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Divorces can be very complicated and messy, taking years after the initial separation to become final. Without any agreement in place, both parents have full custody of the child and each has visitation rights without any legal restrictions -- just as they had prior to the separation.
This can get complex and contentious, and potentially harmful to the child and to your future custodial rights, since judges frown upon one parent interfering with the relationship of the other parent with the child. Just ask Angelina Jolie and Brad Pitt. Though permanent child custody is determined in the final divorce decree, there's no need to wait that long to formalize a temporary child custody agreement.
Once separated, whether legally or informally, many parents seek to create a shared temporary custody arrangement. The arrangement should always be in the best interest of the child, formalized in a written agreement and signed by all parties. It should cover all of the topics of a permanent custody agreement, including:
Now that you know what's in it, you may want to know how to create it. This can be accomplished either through the parents alone, the parents with the help of a mediator, or through each parent's attorneys.
Optimistically, this agreement can be created between the parents, if they are getting along. Even if the parents can agree to terms together, it should be formalized be a neutral collaborative lawyer. But let's face it, the separation happened for a reason, and the topics covered in the agreement are emotionally charged and potentially even the source of the separation.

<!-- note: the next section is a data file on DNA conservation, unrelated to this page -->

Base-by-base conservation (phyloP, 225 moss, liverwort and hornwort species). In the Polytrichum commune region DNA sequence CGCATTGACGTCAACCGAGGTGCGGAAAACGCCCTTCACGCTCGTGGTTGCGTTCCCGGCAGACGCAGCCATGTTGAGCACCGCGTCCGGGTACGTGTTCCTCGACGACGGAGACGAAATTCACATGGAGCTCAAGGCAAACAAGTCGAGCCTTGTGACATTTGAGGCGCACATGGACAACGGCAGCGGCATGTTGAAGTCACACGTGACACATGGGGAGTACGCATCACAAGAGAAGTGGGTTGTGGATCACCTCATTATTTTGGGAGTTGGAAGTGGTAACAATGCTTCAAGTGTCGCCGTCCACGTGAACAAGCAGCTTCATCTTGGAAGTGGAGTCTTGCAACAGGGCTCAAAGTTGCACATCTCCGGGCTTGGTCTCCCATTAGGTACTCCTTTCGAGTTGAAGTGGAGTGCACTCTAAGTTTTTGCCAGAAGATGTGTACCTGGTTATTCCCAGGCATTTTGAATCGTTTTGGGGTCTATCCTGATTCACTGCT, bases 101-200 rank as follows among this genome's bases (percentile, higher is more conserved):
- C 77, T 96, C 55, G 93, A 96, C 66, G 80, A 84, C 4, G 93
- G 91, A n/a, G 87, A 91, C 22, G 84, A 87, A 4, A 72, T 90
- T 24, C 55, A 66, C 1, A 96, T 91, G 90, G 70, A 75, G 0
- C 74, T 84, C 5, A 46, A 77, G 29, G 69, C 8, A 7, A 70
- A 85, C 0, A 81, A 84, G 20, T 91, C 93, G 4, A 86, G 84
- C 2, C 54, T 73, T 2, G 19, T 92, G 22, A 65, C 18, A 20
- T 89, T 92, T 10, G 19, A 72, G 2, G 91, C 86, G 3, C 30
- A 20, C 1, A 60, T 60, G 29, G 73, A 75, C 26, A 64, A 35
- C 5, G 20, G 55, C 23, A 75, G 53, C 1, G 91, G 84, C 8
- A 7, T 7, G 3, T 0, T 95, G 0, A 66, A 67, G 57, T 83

If you are having trouble agreeing, but have hope that it could be accomplished with a little help, the parents can hire an experienced mediator to come in and assess the situation and offer a solution. Mediation bills can be shared, since only one collaborative lawyer is being hired. If, however, there is no way you can sit down with your future ex, each parent should hire a custody lawyer and hammer out these details, either through a negotiation or through litigation.
The separation is probably in its early phase when this agreement is made, and so modifications to these temporary agreements are quite common as each parent, and the child, finds his or her "new normal". The final temporary custody agreement often serves as a template for the final custody agreement, and therefore this is a great time to make adjustments that are in the best interest of the child.
If you are thinking of separating, or are in the process of separating, contact a local child custody attorney, who can listen to your unique situation and offer you advice on custody issues. If both parents would prefer to work together to create a temporary solution, contact a local collaborative lawyer to either help with the mediation process or formalize your agreement.
Child custody could be the most difficult aspect of your divorce, for both parents and children. Advanced preparation will hopefully make everything run smoother.
Meeting with a lawyer can help you understand your options and how to best protect your rights. Visit our attorney directory to find a lawyer near you who can help.
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